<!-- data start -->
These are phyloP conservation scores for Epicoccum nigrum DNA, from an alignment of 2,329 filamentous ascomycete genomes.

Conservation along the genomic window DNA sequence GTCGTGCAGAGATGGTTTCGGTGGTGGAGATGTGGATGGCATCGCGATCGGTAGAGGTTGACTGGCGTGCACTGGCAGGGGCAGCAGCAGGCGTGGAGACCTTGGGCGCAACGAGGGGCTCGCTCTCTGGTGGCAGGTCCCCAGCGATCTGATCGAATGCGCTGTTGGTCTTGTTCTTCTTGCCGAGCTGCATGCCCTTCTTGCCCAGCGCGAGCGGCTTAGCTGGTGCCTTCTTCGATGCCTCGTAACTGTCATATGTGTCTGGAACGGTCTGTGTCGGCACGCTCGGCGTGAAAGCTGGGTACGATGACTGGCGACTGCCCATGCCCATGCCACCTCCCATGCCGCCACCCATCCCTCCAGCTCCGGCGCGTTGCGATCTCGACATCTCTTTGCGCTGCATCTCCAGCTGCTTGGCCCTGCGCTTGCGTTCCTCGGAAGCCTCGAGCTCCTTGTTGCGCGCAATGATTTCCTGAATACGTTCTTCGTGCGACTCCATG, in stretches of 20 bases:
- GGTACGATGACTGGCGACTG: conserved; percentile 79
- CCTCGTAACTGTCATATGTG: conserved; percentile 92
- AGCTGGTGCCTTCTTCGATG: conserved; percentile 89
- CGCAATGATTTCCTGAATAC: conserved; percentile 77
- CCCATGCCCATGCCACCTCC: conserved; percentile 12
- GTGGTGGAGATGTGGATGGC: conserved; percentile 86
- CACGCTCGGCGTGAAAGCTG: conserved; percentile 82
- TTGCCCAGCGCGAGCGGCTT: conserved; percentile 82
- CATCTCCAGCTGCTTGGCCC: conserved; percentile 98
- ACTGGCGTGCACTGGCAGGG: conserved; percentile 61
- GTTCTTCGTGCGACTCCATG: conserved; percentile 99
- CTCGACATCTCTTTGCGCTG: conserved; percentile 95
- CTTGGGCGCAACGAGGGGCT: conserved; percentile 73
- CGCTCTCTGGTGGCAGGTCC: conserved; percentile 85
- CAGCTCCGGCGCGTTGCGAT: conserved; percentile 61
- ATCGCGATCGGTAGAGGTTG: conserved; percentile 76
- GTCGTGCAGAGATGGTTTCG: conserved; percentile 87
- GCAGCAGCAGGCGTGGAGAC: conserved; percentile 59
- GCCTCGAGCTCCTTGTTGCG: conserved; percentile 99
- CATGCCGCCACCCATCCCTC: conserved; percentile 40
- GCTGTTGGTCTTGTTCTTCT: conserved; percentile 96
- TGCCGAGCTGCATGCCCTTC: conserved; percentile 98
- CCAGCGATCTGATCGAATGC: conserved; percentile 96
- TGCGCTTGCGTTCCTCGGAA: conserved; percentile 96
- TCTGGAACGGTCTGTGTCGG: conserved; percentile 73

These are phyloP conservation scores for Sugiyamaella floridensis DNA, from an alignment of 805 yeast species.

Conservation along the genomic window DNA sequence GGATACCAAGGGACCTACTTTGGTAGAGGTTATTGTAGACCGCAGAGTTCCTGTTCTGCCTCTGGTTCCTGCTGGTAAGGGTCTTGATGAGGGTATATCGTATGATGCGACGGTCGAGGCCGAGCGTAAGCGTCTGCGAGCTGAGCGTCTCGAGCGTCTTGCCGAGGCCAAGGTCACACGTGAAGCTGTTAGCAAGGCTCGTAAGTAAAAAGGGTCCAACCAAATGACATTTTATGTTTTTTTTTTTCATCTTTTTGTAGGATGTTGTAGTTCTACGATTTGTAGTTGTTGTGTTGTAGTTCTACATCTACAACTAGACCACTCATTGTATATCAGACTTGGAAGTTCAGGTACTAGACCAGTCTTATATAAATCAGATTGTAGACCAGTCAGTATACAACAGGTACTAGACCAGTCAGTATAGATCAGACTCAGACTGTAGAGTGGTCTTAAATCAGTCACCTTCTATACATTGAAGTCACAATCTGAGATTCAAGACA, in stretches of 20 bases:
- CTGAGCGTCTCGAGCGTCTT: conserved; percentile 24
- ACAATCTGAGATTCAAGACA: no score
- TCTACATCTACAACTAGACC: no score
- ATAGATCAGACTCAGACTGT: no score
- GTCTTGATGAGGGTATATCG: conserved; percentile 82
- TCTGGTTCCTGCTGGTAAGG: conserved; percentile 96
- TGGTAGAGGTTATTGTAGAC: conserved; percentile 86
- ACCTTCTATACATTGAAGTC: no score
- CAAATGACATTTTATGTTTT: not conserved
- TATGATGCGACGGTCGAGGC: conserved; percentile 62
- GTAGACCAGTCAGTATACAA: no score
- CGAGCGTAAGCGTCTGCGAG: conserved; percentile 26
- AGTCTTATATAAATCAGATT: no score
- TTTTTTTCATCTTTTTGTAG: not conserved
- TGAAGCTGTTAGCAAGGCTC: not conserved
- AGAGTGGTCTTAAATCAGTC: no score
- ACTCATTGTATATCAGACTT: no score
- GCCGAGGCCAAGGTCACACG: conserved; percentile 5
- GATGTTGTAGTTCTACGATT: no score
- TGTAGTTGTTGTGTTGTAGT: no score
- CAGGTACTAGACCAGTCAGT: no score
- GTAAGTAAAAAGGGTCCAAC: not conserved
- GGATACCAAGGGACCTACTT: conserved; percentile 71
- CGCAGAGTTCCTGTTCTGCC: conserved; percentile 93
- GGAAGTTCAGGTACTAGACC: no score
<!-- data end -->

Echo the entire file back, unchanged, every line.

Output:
These are phyloP conservation scores for Epicoccum nigrum DNA, from an alignment of 2,329 filamentous ascomycete genomes.

Conservation along the genomic window DNA sequence GTCGTGCAGAGATGGTTTCGGTGGTGGAGATGTGGATGGCATCGCGATCGGTAGAGGTTGACTGGCGTGCACTGGCAGGGGCAGCAGCAGGCGTGGAGACCTTGGGCGCAACGAGGGGCTCGCTCTCTGGTGGCAGGTCCCCAGCGATCTGATCGAATGCGCTGTTGGTCTTGTTCTTCTTGCCGAGCTGCATGCCCTTCTTGCCCAGCGCGAGCGGCTTAGCTGGTGCCTTCTTCGATGCCTCGTAACTGTCATATGTGTCTGGAACGGTCTGTGTCGGCACGCTCGGCGTGAAAGCTGGGTACGATGACTGGCGACTGCCCATGCCCATGCCACCTCCCATGCCGCCACCCATCCCTCCAGCTCCGGCGCGTTGCGATCTCGACATCTCTTTGCGCTGCATCTCCAGCTGCTTGGCCCTGCGCTTGCGTTCCTCGGAAGCCTCGAGCTCCTTGTTGCGCGCAATGATTTCCTGAATACGTTCTTCGTGCGACTCCATG, in stretches of 20 bases:
- GGTACGATGACTGGCGACTG: conserved; percentile 79
- CCTCGTAACTGTCATATGTG: conserved; percentile 92
- AGCTGGTGCCTTCTTCGATG: conserved; percentile 89
- CGCAATGATTTCCTGAATAC: conserved; percentile 77
- CCCATGCCCATGCCACCTCC: conserved; percentile 12
- GTGGTGGAGATGTGGATGGC: conserved; percentile 86
- CACGCTCGGCGTGAAAGCTG: conserved; percentile 82
- TTGCCCAGCGCGAGCGGCTT: conserved; percentile 82
- CATCTCCAGCTGCTTGGCCC: conserved; percentile 98
- ACTGGCGTGCACTGGCAGGG: conserved; percentile 61
- GTTCTTCGTGCGACTCCATG: conserved; percentile 99
- CTCGACATCTCTTTGCGCTG: conserved; percentile 95
- CTTGGGCGCAACGAGGGGCT: conserved; percentile 73
- CGCTCTCTGGTGGCAGGTCC: conserved; percentile 85
- CAGCTCCGGCGCGTTGCGAT: conserved; percentile 61
- ATCGCGATCGGTAGAGGTTG: conserved; percentile 76
- GTCGTGCAGAGATGGTTTCG: conserved; percentile 87
- GCAGCAGCAGGCGTGGAGAC: conserved; percentile 59
- GCCTCGAGCTCCTTGTTGCG: conserved; percentile 99
- CATGCCGCCACCCATCCCTC: conserved; percentile 40
- GCTGTTGGTCTTGTTCTTCT: conserved; percentile 96
- TGCCGAGCTGCATGCCCTTC: conserved; percentile 98
- CCAGCGATCTGATCGAATGC: conserved; percentile 96
- TGCGCTTGCGTTCCTCGGAA: conserved; percentile 96
- TCTGGAACGGTCTGTGTCGG: conserved; percentile 73

These are phyloP conservation scores for Sugiyamaella floridensis DNA, from an alignment of 805 yeast species.

Conservation along the genomic window DNA sequence GGATACCAAGGGACCTACTTTGGTAGAGGTTATTGTAGACCGCAGAGTTCCTGTTCTGCCTCTGGTTCCTGCTGGTAAGGGTCTTGATGAGGGTATATCGTATGATGCGACGGTCGAGGCCGAGCGTAAGCGTCTGCGAGCTGAGCGTCTCGAGCGTCTTGCCGAGGCCAAGGTCACACGTGAAGCTGTTAGCAAGGCTCGTAAGTAAAAAGGGTCCAACCAAATGACATTTTATGTTTTTTTTTTTCATCTTTTTGTAGGATGTTGTAGTTCTACGATTTGTAGTTGTTGTGTTGTAGTTCTACATCTACAACTAGACCACTCATTGTATATCAGACTTGGAAGTTCAGGTACTAGACCAGTCTTATATAAATCAGATTGTAGACCAGTCAGTATACAACAGGTACTAGACCAGTCAGTATAGATCAGACTCAGACTGTAGAGTGGTCTTAAATCAGTCACCTTCTATACATTGAAGTCACAATCTGAGATTCAAGACA, in stretches of 20 bases:
- CTGAGCGTCTCGAGCGTCTT: conserved; percentile 24
- ACAATCTGAGATTCAAGACA: no score
- TCTACATCTACAACTAGACC: no score
- ATAGATCAGACTCAGACTGT: no score
- GTCTTGATGAGGGTATATCG: conserved; percentile 82
- TCTGGTTCCTGCTGGTAAGG: conserved; percentile 96
- TGGTAGAGGTTATTGTAGAC: conserved; percentile 86
- ACCTTCTATACATTGAAGTC: no score
- CAAATGACATTTTATGTTTT: not conserved
- TATGATGCGACGGTCGAGGC: conserved; percentile 62
- GTAGACCAGTCAGTATACAA: no score
- CGAGCGTAAGCGTCTGCGAG: conserved; percentile 26
- AGTCTTATATAAATCAGATT: no score
- TTTTTTTCATCTTTTTGTAG: not conserved
- TGAAGCTGTTAGCAAGGCTC: not conserved
- AGAGTGGTCTTAAATCAGTC: no score
- ACTCATTGTATATCAGACTT: no score
- GCCGAGGCCAAGGTCACACG: conserved; percentile 5
- GATGTTGTAGTTCTACGATT: no score
- TGTAGTTGTTGTGTTGTAGT: no score
- CAGGTACTAGACCAGTCAGT: no score
- GTAAGTAAAAAGGGTCCAAC: not conserved
- GGATACCAAGGGACCTACTT: conserved; percentile 71
- CGCAGAGTTCCTGTTCTGCC: conserved; percentile 93
- GGAAGTTCAGGTACTAGACC: no score